RV Function After Surgical and Transcatheter AVR

Study Questions:

What is the differential impact of surgical (SAVR) or transcatheter aortic valve replacement (TAVR) on right ventricular (RV) function, and the impact of RV dysfunction on outcomes?


The investigators paired baseline and 30-day core laboratory echocardiograms in 1,376 patients from the PARTNER IIA study. Worsening RV function was defined as decline by at least one grade from baseline to 30 days. The primary outcome was all-cause mortality from 30 days to 2 years. Multivariable logistic regression was performed to assess associations with worsening RV function. Time-to-event curves for 30-day to 2-year mortality were created using the Kaplan–Meier estimates with between-group comparisons using the log-rank test.


Among 744 patients with TAVR, 62 (8.3%) had worsening RV function, compared with 156 of 632 patients with SAVR (24.7%) (p < 0.0001). In a multivariable model, SAVR (odds ratio [OR], 4.05; 95% confidence interval [CI], 2.55–6.44), a dilated RV (OR, 2.38; 95% CI, 1.37–4.14), and more than mild tricuspid regurgitation (TR) (OR, 2.58; 95% CI, 1.25–5.33) were associated with worsening RV function. There were 169 deaths, and patients with worsening RV function had higher all-cause mortality (hazard ratio [HR], 1.98; 95% CI, 1.40–2.79). This association remained robust after adjusting for clinical and echocardiographic variables. Among patients with worsening RV function, there was no mortality difference between TAVR and SAVR (HR, 1.16; 95% CI, 0.61–2.18). The development of moderate or severe RV dysfunction from baseline normal RV function conferred the worst prognosis (HR, 2.87; 95% CI, 1.40–5.89).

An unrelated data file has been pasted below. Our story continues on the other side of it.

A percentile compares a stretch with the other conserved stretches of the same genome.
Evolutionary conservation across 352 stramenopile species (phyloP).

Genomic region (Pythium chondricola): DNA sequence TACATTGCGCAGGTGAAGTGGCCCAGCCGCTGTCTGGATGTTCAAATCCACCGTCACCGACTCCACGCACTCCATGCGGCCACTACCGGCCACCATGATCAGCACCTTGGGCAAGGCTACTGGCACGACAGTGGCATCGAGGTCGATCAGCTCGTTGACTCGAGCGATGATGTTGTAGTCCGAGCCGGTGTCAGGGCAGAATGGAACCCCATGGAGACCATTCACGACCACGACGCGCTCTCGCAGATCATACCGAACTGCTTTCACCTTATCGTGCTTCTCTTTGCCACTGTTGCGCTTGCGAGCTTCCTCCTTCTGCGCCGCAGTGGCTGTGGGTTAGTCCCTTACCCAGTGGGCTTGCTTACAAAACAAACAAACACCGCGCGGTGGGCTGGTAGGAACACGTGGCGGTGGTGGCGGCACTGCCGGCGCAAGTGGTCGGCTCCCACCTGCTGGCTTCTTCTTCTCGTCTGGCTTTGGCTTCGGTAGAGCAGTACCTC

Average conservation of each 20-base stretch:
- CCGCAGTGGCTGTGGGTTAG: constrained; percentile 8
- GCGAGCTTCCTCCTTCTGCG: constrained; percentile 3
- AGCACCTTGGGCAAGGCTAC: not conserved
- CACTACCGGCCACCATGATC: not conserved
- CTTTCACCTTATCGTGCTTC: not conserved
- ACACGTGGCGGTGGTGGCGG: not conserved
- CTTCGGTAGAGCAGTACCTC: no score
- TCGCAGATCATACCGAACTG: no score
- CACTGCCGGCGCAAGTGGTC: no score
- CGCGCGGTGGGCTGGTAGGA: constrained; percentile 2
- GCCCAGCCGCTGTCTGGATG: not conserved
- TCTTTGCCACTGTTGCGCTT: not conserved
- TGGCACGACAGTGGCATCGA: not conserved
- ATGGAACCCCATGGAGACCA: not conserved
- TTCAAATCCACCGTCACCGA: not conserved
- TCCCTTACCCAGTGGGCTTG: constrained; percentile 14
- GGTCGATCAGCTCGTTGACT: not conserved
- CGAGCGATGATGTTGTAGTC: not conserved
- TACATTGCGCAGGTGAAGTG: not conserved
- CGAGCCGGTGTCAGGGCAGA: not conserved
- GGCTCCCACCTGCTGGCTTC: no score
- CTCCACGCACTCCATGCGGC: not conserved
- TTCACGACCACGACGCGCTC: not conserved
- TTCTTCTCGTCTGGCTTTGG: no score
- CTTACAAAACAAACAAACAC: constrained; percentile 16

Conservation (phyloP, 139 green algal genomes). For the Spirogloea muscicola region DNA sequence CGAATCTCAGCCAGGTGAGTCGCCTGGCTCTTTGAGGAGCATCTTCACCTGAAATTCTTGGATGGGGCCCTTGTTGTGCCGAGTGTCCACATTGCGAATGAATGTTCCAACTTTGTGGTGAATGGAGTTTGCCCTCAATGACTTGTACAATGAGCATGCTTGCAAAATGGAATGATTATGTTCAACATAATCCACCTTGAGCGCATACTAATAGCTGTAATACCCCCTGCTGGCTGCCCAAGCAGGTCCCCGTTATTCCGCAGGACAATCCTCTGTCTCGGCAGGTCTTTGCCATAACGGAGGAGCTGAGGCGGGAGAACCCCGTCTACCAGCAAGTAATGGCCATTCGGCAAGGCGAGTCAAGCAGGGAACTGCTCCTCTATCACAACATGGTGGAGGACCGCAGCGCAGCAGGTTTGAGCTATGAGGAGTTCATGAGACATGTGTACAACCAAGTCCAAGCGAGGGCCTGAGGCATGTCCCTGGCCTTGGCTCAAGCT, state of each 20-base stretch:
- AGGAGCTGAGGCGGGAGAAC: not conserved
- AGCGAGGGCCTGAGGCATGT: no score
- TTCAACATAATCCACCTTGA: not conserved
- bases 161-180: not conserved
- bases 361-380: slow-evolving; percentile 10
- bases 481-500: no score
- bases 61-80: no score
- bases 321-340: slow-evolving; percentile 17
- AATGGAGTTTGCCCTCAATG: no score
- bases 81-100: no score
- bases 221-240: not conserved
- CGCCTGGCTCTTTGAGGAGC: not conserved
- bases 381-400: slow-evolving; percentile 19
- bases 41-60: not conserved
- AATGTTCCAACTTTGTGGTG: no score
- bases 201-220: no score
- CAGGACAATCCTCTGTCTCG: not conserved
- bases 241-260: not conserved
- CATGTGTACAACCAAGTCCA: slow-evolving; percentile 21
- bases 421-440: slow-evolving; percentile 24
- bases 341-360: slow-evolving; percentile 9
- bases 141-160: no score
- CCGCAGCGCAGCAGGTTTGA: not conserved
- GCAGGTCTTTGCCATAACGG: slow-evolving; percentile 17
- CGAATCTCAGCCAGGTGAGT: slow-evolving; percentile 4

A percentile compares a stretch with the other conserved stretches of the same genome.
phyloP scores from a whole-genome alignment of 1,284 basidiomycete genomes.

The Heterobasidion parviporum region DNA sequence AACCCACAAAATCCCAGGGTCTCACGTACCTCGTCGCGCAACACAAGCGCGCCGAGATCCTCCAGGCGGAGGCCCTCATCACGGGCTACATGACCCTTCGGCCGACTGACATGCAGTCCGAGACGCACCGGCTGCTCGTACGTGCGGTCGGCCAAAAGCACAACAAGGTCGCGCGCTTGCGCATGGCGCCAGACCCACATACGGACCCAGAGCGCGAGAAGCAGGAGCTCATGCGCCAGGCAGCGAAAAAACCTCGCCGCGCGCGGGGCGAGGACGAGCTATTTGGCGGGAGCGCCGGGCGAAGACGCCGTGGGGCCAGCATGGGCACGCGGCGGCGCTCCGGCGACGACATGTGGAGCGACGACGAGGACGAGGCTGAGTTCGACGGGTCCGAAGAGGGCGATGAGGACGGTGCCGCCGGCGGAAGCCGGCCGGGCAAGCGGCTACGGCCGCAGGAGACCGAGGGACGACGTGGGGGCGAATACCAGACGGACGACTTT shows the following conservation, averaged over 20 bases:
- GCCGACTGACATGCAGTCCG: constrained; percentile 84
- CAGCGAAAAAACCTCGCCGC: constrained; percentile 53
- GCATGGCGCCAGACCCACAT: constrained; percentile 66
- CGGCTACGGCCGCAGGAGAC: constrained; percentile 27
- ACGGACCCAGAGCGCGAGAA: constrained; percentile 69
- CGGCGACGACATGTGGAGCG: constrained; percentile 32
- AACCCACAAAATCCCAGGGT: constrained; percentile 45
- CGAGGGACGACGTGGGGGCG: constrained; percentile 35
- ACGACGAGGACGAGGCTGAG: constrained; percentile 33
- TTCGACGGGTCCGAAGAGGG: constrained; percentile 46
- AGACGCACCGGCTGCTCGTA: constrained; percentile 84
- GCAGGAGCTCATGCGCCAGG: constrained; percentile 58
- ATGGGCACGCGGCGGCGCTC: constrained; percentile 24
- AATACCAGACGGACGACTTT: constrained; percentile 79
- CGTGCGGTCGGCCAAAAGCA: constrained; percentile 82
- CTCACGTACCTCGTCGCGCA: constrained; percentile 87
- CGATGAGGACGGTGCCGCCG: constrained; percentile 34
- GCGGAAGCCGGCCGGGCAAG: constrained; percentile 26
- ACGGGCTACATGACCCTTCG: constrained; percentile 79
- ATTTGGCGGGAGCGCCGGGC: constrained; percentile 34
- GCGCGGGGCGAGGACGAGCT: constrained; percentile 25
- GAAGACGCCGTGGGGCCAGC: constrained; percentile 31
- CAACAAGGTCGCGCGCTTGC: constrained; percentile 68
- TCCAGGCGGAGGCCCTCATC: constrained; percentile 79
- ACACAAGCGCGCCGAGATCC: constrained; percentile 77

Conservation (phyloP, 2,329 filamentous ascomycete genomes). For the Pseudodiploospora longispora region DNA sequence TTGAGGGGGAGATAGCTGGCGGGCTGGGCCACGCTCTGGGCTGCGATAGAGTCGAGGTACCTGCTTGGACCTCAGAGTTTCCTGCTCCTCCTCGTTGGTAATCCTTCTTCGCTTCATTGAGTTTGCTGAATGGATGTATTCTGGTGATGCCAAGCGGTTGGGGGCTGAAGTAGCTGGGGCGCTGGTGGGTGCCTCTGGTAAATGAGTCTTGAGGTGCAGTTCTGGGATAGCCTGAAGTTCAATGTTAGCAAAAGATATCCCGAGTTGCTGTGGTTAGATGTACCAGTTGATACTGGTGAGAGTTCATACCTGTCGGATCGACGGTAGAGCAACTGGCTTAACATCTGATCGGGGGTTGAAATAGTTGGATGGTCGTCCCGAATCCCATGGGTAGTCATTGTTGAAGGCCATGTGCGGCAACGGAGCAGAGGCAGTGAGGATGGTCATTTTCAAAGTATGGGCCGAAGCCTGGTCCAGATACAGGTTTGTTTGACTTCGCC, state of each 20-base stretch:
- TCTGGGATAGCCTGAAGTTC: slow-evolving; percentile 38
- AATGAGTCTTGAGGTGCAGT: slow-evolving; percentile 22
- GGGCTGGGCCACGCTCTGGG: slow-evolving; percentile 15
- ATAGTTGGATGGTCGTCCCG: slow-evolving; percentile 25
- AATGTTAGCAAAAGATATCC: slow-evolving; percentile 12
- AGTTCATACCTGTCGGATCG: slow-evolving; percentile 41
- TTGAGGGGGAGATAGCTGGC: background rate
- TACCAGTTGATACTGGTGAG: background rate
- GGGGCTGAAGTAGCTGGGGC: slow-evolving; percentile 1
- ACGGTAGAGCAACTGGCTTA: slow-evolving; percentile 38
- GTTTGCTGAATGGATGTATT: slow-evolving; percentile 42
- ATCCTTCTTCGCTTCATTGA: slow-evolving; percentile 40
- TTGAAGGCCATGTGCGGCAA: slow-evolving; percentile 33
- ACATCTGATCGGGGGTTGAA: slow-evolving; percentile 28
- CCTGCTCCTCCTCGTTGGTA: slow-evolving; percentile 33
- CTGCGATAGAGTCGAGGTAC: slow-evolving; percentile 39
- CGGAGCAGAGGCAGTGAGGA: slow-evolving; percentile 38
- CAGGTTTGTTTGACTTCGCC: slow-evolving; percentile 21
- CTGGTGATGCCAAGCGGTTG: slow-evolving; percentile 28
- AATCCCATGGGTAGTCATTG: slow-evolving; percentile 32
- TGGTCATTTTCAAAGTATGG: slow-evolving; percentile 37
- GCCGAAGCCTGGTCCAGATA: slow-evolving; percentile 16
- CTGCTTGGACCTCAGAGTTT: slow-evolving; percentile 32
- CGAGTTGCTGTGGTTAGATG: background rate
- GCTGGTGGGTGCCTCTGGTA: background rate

The authors concluded that after AVR, worsening RV function is more common in patients with baseline RV dilation, more than mild TR, and in patients treated surgically.


This study reports that the odds for worsening RV function were more than four times greater for SAVR compared to TAVR. Worsening RV function was also more common in patients with dilated RVs and at least moderate TR. Furthermore, after adjusting for baseline clinical and echocardiographic parameters, worsening RV function was associated with higher all-cause and cardiovascular mortality. These results may have implications regarding choice of modality (TAVR or SAVR) in intermediate-risk patients and should be discussed by the heart team, but given limitations of the study design, the results should be considered exploratory and need to be validated in prospective studies. In addition, future studies should also assess whether treatment of concomitant TR or myocardial protection strategies can preserve RV function/prevent RV dysfunction after AVR.

Clinical Topics: Cardiac Surgery, Invasive Cardiovascular Angiography and Intervention, Noninvasive Imaging, Prevention, Valvular Heart Disease, Aortic Surgery, Cardiac Surgery and Arrhythmias, Cardiac Surgery and VHD, Interventions and Imaging, Interventions and Structural Heart Disease, Echocardiography/Ultrasound

Keywords: Aortic Valve Stenosis, Cardiac Surgical Procedures, Diagnostic Imaging, Dilatation, Echocardiography, Heart Valve Diseases, Heart Valve Prosthesis, Secondary Prevention, Transcatheter Aortic Valve Replacement, Tricuspid Valve Insufficiency, Ventricular Function, Right

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